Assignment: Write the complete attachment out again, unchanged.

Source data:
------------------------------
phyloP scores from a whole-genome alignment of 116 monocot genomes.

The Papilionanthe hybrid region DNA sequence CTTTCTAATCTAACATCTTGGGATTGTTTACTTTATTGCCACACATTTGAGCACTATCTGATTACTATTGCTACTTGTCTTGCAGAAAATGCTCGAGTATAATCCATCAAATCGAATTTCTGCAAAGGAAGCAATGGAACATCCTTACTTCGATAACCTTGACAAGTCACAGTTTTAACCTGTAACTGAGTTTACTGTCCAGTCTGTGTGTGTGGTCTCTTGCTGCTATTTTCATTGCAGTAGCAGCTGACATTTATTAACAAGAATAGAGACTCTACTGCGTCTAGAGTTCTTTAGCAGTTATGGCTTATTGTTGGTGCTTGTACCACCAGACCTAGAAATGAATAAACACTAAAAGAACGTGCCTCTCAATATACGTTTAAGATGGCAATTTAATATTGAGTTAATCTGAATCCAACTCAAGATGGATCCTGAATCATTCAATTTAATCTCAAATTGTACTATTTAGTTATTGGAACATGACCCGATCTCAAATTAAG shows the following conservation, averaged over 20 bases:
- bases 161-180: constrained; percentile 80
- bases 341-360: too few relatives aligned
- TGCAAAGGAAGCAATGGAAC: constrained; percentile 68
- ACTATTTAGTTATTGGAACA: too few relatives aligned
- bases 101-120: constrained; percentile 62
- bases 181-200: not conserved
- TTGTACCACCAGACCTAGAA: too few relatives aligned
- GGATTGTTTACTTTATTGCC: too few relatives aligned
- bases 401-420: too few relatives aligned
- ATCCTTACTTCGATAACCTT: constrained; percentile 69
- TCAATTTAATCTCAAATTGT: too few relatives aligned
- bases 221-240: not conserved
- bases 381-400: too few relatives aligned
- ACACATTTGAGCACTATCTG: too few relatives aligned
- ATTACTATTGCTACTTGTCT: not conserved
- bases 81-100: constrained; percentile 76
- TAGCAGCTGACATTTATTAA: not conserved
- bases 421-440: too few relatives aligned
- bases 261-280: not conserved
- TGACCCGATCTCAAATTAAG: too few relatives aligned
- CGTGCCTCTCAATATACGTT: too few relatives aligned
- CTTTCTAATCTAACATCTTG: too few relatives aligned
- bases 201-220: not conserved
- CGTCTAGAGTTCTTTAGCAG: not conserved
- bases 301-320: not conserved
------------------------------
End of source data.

phyloP scores from a whole-genome alignment of 116 monocot genomes.

The Papilionanthe hybrid region DNA sequence CTTTCTAATCTAACATCTTGGGATTGTTTACTTTATTGCCACACATTTGAGCACTATCTGATTACTATTGCTACTTGTCTTGCAGAAAATGCTCGAGTATAATCCATCAAATCGAATTTCTGCAAAGGAAGCAATGGAACATCCTTACTTCGATAACCTTGACAAGTCACAGTTTTAACCTGTAACTGAGTTTACTGTCCAGTCTGTGTGTGTGGTCTCTTGCTGCTATTTTCATTGCAGTAGCAGCTGACATTTATTAACAAGAATAGAGACTCTACTGCGTCTAGAGTTCTTTAGCAGTTATGGCTTATTGTTGGTGCTTGTACCACCAGACCTAGAAATGAATAAACACTAAAAGAACGTGCCTCTCAATATACGTTTAAGATGGCAATTTAATATTGAGTTAATCTGAATCCAACTCAAGATGGATCCTGAATCATTCAATTTAATCTCAAATTGTACTATTTAGTTATTGGAACATGACCCGATCTCAAATTAAG shows the following conservation, averaged over 20 bases:
- bases 161-180: constrained; percentile 80
- bases 341-360: too few relatives aligned
- TGCAAAGGAAGCAATGGAAC: constrained; percentile 68
- ACTATTTAGTTATTGGAACA: too few relatives aligned
- bases 101-120: constrained; percentile 62
- bases 181-200: not conserved
- TTGTACCACCAGACCTAGAA: too few relatives aligned
- GGATTGTTTACTTTATTGCC: too few relatives aligned
- bases 401-420: too few relatives aligned
- ATCCTTACTTCGATAACCTT: constrained; percentile 69
- TCAATTTAATCTCAAATTGT: too few relatives aligned
- bases 221-240: not conserved
- bases 381-400: too few relatives aligned
- ACACATTTGAGCACTATCTG: too few relatives aligned
- ATTACTATTGCTACTTGTCT: not conserved
- bases 81-100: constrained; percentile 76
- TAGCAGCTGACATTTATTAA: not conserved
- bases 421-440: too few relatives aligned
- bases 261-280: not conserved
- TGACCCGATCTCAAATTAAG: too few relatives aligned
- CGTGCCTCTCAATATACGTT: too few relatives aligned
- CTTTCTAATCTAACATCTTG: too few relatives aligned
- bases 201-220: not conserved
- CGTCTAGAGTTCTTTAGCAG: not conserved
- bases 301-320: not conserved